Into the long, colourless stretch of days between Christmas and New Year’s arrived Bridgerton: the bright, baubled, deliciously frothy Netflix period drama about a promising young debutante’s quest to find a suitable husband in her first London social season.
Set in 1813, the same year Pride and Prejudice was published, Bridgerton has all the trappings of a Jane Austen romance, but with a modern warp. It imagines a Regency-era society presided over by a Queen Charlotte who is a woman of colour (some historians have theorised Queen Charlotte had African ancestry) and where titles of nobility are held by both white and black people.
An aesthetic tour de force with a racially diverse cast and a rather liberal number of sex scenes, Chris Van Dusen’s and Shonda Rhimes’ eight-episode show has been a broad crowd pleaser for Netflix. The streaming service said this week that the adaptation of Julia Quinn’s romantic novel series is on track to reach 63m households in its first four weeks, making it one of its most-watched original productions to date.
And though one might not have expected 19th-century finery to inspire a shopping frenzy, it is nevertheless occurring: according to fashion search engine Lyst, online searches for corsets (+123 per cent), empire line dresses (+93 per cent), pearl and feather headbands (+49 per cent) and even long gloves (+23 per cent) have soared since the show’s debut. Call it the “Bridgerton effect”.
Much of the credit for those figures lies at the hands of Ellen Mirojnick, the Emmy-winning costume designer whose extensive CV includes the wardrobing of Wall Street (1987), Fatal Attraction (1987) and Maleficent: Mistress of Evil (2019). In line with the show, she has taken period trappings and made them more modern, lush, extraordinary: fabrics and embellishments are of vibrant, man-made colours; empire line dresses are rendered soft and fluid with over-layers of organdy or tulle; wigs are towering and tinged with lilac. The men are dressed in the tightly tailored morning coats, breeches and cravats of Regency dandies, but the fabrics are showier.
“This wasn’t going to be a bonneted show,” says Mirojnick on a phone call from Los Angeles. “The difference between a Jane Austen [period] piece and ours is that we chose to shift it, to give it a more modern, more aspirational feel, one where a modern audience could look at it and perhaps say: I wish I could have that.”
Outfitting the cast of Bridgerton was a Herculean task: Mirojnick calls it “the biggest show she’s ever done”, likening the workload to “three exceptionally large films”. She presided over a team of 232 people, who together created or hired about 7,500 costumes — an undertaking rivalling The Crown.
The spectacle is impressive. But beneath the frippery are lessons in dressing in ways that communicate power, personality and taste, and flatter the wearer.
Easily the most striking character is Lady Danbury (Adjoa Andoh), a commanding hostess who sits at the centre of Bridgerton’s social web. We meet her in episode one, when the most eligible bachelor in Britain, the newly elevated Simon, Duke of Hastings (Rege-Jean Pagé), attempts to offer his regrets for not attending a ball she is hosting later that evening. “Your regrets are denied,” she replies, firmly. His resistance quavers.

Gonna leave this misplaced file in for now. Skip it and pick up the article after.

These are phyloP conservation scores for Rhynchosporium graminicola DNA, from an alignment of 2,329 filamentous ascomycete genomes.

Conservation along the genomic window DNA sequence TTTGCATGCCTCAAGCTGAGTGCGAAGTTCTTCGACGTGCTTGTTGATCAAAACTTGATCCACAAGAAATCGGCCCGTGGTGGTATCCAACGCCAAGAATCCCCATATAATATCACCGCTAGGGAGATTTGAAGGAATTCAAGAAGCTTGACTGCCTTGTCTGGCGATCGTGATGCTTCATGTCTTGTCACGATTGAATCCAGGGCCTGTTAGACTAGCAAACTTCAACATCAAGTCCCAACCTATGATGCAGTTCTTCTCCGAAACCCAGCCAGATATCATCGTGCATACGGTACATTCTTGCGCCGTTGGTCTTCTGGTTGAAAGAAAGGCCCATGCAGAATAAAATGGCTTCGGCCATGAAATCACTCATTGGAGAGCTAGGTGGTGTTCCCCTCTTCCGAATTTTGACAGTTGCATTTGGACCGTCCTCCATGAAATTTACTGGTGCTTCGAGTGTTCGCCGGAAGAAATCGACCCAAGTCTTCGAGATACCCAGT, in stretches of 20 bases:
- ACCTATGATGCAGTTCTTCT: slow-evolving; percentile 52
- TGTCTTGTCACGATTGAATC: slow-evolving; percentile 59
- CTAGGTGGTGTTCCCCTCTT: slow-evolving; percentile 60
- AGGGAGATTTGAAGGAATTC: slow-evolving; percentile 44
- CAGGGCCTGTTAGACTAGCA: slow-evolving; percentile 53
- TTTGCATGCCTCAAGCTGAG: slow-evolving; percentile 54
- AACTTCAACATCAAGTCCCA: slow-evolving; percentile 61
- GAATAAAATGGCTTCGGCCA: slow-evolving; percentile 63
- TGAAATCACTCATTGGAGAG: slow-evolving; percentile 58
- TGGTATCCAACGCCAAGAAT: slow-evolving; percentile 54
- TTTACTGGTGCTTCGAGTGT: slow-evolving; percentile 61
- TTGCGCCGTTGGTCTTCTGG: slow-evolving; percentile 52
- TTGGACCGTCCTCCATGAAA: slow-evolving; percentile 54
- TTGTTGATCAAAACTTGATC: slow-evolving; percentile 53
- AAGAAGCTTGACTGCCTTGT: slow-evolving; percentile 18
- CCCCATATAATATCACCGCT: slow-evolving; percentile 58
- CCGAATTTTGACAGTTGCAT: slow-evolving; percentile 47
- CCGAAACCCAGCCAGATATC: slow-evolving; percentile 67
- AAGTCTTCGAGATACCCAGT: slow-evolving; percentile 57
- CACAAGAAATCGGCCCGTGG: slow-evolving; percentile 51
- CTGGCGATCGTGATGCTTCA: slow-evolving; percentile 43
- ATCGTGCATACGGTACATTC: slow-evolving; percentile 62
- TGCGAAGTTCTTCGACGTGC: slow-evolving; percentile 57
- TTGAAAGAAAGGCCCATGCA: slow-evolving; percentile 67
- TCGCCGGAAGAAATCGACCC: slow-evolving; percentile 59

Lady Danbury is a calculated power-dresser who exudes gravitas; she is queenly but with none of the excess of the show’s real queen (Golda Rosheuvel). Her colours tend to be dark or icy — scarlet, amethyst, silver — with regal collars and sharp edges (nearly all of her jewellery is “prickly”, Mirojnick points out). They also flatter her complexion. In lieu of a bonnet and purse, she wears a man’s top hat, miniaturised, with a dandy’s stately walking stick. She doesn’t shy away from a full set of jewellery, even in daylight.
Everything about her dress is designed to intimidate. In a later episode, she tells the duke that she was extremely shy as a girl, and to overcome it, “I sharpened my wit, my wardrobe, and my eye, and I made myself the most terrifying creature in any room I entered.”
“We eliminated all soft elements from Lady Danbury. She had an edge,” says Mirojnick. “If you look at all of the details — her coat, sleeves, the back of her garments, they are all very precise, very sharp, and very specific, just like she is . . . She didn’t go to [the town dressmaker] like everyone else did; she had her own.”
At the opposite end of the intimidation spectrum is the show’s principal character, Daphne Bridgerton (Phoebe Dynevor), an innocent, chaste, well-dowried debutante determined to find a love match. Everything about her is exceedingly dainty, from the pale blues and whites of her empire-waist gowns, to the slim necklaces around her throat.
And then there are the three young women of the nouveau riche Featherington family, who in contrast to Bridgerton’s soft tones are dressed in acidic hues that overwhelm their complexions: lemon, orange, tart green. “I think those colours suit them,” Mirojnick argues, describing them as “Versace-esque”. “They aren’t elegant — but they are elegant for the characters . . . [the whole family] is so lively and high-spirited and audacious.”
As for the queen? The real Queen Charlotte wore the same silhouette from the day she married George III until her death, and Mirojnick stuck to it for the series. What did change was her wigs, which took on different heights, widths, even colours. “That was her element,” she says.
Mirojnick has a talent for making actors look their best, and I ask her if she has any advice for the rest of us. “Know who you are from the inside out and see yourself clearly in the mirror. And don’t follow trends. Pick from the trends what suits you.”
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